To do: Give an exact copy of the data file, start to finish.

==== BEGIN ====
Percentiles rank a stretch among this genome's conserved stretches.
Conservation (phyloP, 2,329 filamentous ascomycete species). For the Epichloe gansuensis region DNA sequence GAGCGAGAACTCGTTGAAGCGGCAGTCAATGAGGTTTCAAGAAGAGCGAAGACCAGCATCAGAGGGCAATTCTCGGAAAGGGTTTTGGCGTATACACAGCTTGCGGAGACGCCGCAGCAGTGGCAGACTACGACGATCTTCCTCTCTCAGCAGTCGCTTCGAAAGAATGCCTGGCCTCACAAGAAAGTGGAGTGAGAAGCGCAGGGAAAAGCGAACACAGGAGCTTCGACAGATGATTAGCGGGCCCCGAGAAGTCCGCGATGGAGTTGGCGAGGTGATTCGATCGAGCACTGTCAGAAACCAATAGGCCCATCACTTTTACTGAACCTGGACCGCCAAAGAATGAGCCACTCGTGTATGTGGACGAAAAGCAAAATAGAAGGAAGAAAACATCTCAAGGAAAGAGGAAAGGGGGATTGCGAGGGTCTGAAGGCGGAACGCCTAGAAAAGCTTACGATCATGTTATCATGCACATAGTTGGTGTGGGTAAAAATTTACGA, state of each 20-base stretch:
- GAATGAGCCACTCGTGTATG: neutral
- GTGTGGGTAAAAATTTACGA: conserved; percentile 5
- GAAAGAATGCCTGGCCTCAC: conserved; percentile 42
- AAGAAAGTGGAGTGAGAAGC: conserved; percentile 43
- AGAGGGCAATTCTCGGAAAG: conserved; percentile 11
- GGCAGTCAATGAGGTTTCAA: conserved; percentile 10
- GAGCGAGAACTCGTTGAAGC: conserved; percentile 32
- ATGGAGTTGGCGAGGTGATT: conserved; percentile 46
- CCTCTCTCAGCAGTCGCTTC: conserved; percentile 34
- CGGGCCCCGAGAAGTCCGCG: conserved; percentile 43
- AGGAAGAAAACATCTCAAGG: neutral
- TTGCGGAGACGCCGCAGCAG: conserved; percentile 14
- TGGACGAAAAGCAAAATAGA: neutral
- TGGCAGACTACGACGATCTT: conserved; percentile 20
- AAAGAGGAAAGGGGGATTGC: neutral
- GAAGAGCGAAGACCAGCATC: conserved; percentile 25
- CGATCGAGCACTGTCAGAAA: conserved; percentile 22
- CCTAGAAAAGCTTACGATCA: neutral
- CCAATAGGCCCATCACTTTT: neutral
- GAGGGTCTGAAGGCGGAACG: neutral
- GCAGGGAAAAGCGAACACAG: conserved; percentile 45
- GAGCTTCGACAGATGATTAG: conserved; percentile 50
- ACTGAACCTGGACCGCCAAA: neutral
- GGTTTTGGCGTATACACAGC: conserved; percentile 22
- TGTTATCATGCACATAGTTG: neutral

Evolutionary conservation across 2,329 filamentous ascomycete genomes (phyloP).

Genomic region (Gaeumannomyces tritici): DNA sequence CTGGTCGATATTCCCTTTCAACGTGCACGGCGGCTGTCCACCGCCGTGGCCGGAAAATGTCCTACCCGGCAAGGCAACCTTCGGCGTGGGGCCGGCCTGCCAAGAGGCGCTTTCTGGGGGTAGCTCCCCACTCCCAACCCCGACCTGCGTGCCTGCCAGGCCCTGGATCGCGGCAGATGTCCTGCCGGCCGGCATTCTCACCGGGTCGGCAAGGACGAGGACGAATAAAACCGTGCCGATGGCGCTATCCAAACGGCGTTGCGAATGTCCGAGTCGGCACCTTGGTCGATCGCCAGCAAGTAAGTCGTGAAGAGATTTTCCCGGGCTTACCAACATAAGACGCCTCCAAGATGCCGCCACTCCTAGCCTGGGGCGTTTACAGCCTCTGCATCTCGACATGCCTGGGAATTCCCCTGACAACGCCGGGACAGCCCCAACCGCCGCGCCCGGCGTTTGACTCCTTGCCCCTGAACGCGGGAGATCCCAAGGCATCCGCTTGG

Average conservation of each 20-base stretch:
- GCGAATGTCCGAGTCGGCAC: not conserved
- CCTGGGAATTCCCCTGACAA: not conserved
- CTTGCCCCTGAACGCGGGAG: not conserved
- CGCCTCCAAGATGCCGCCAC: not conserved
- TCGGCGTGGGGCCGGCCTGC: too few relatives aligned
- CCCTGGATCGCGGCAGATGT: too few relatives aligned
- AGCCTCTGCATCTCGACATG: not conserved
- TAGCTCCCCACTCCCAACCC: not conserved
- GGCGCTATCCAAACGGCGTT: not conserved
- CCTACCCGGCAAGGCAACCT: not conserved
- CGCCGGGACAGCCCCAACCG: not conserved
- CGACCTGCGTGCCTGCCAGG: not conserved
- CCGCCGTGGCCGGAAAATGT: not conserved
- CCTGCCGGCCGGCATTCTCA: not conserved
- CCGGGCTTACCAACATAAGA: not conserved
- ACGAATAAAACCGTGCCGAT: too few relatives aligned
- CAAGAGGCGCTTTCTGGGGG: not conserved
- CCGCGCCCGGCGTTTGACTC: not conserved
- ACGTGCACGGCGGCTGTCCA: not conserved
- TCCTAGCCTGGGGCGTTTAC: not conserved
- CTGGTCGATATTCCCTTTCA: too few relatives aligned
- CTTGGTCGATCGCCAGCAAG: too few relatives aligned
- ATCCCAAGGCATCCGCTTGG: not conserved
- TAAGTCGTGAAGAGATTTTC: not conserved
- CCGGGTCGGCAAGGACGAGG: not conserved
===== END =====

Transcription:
Percentiles rank a stretch among this genome's conserved stretches.
Conservation (phyloP, 2,329 filamentous ascomycete species). For the Epichloe gansuensis region DNA sequence GAGCGAGAACTCGTTGAAGCGGCAGTCAATGAGGTTTCAAGAAGAGCGAAGACCAGCATCAGAGGGCAATTCTCGGAAAGGGTTTTGGCGTATACACAGCTTGCGGAGACGCCGCAGCAGTGGCAGACTACGACGATCTTCCTCTCTCAGCAGTCGCTTCGAAAGAATGCCTGGCCTCACAAGAAAGTGGAGTGAGAAGCGCAGGGAAAAGCGAACACAGGAGCTTCGACAGATGATTAGCGGGCCCCGAGAAGTCCGCGATGGAGTTGGCGAGGTGATTCGATCGAGCACTGTCAGAAACCAATAGGCCCATCACTTTTACTGAACCTGGACCGCCAAAGAATGAGCCACTCGTGTATGTGGACGAAAAGCAAAATAGAAGGAAGAAAACATCTCAAGGAAAGAGGAAAGGGGGATTGCGAGGGTCTGAAGGCGGAACGCCTAGAAAAGCTTACGATCATGTTATCATGCACATAGTTGGTGTGGGTAAAAATTTACGA, state of each 20-base stretch:
- GAATGAGCCACTCGTGTATG: neutral
- GTGTGGGTAAAAATTTACGA: conserved; percentile 5
- GAAAGAATGCCTGGCCTCAC: conserved; percentile 42
- AAGAAAGTGGAGTGAGAAGC: conserved; percentile 43
- AGAGGGCAATTCTCGGAAAG: conserved; percentile 11
- GGCAGTCAATGAGGTTTCAA: conserved; percentile 10
- GAGCGAGAACTCGTTGAAGC: conserved; percentile 32
- ATGGAGTTGGCGAGGTGATT: conserved; percentile 46
- CCTCTCTCAGCAGTCGCTTC: conserved; percentile 34
- CGGGCCCCGAGAAGTCCGCG: conserved; percentile 43
- AGGAAGAAAACATCTCAAGG: neutral
- TTGCGGAGACGCCGCAGCAG: conserved; percentile 14
- TGGACGAAAAGCAAAATAGA: neutral
- TGGCAGACTACGACGATCTT: conserved; percentile 20
- AAAGAGGAAAGGGGGATTGC: neutral
- GAAGAGCGAAGACCAGCATC: conserved; percentile 25
- CGATCGAGCACTGTCAGAAA: conserved; percentile 22
- CCTAGAAAAGCTTACGATCA: neutral
- CCAATAGGCCCATCACTTTT: neutral
- GAGGGTCTGAAGGCGGAACG: neutral
- GCAGGGAAAAGCGAACACAG: conserved; percentile 45
- GAGCTTCGACAGATGATTAG: conserved; percentile 50
- ACTGAACCTGGACCGCCAAA: neutral
- GGTTTTGGCGTATACACAGC: conserved; percentile 22
- TGTTATCATGCACATAGTTG: neutral

Evolutionary conservation across 2,329 filamentous ascomycete genomes (phyloP).

Genomic region (Gaeumannomyces tritici): DNA sequence CTGGTCGATATTCCCTTTCAACGTGCACGGCGGCTGTCCACCGCCGTGGCCGGAAAATGTCCTACCCGGCAAGGCAACCTTCGGCGTGGGGCCGGCCTGCCAAGAGGCGCTTTCTGGGGGTAGCTCCCCACTCCCAACCCCGACCTGCGTGCCTGCCAGGCCCTGGATCGCGGCAGATGTCCTGCCGGCCGGCATTCTCACCGGGTCGGCAAGGACGAGGACGAATAAAACCGTGCCGATGGCGCTATCCAAACGGCGTTGCGAATGTCCGAGTCGGCACCTTGGTCGATCGCCAGCAAGTAAGTCGTGAAGAGATTTTCCCGGGCTTACCAACATAAGACGCCTCCAAGATGCCGCCACTCCTAGCCTGGGGCGTTTACAGCCTCTGCATCTCGACATGCCTGGGAATTCCCCTGACAACGCCGGGACAGCCCCAACCGCCGCGCCCGGCGTTTGACTCCTTGCCCCTGAACGCGGGAGATCCCAAGGCATCCGCTTGG

Average conservation of each 20-base stretch:
- GCGAATGTCCGAGTCGGCAC: not conserved
- CCTGGGAATTCCCCTGACAA: not conserved
- CTTGCCCCTGAACGCGGGAG: not conserved
- CGCCTCCAAGATGCCGCCAC: not conserved
- TCGGCGTGGGGCCGGCCTGC: too few relatives aligned
- CCCTGGATCGCGGCAGATGT: too few relatives aligned
- AGCCTCTGCATCTCGACATG: not conserved
- TAGCTCCCCACTCCCAACCC: not conserved
- GGCGCTATCCAAACGGCGTT: not conserved
- CCTACCCGGCAAGGCAACCT: not conserved
- CGCCGGGACAGCCCCAACCG: not conserved
- CGACCTGCGTGCCTGCCAGG: not conserved
- CCGCCGTGGCCGGAAAATGT: not conserved
- CCTGCCGGCCGGCATTCTCA: not conserved
- CCGGGCTTACCAACATAAGA: not conserved
- ACGAATAAAACCGTGCCGAT: too few relatives aligned
- CAAGAGGCGCTTTCTGGGGG: not conserved
- CCGCGCCCGGCGTTTGACTC: not conserved
- ACGTGCACGGCGGCTGTCCA: not conserved
- TCCTAGCCTGGGGCGTTTAC: not conserved
- CTGGTCGATATTCCCTTTCA: too few relatives aligned
- CTTGGTCGATCGCCAGCAAG: too few relatives aligned
- ATCCCAAGGCATCCGCTTGG: not conserved
- TAAGTCGTGAAGAGATTTTC: not conserved
- CCGGGTCGGCAAGGACGAGG: not conserved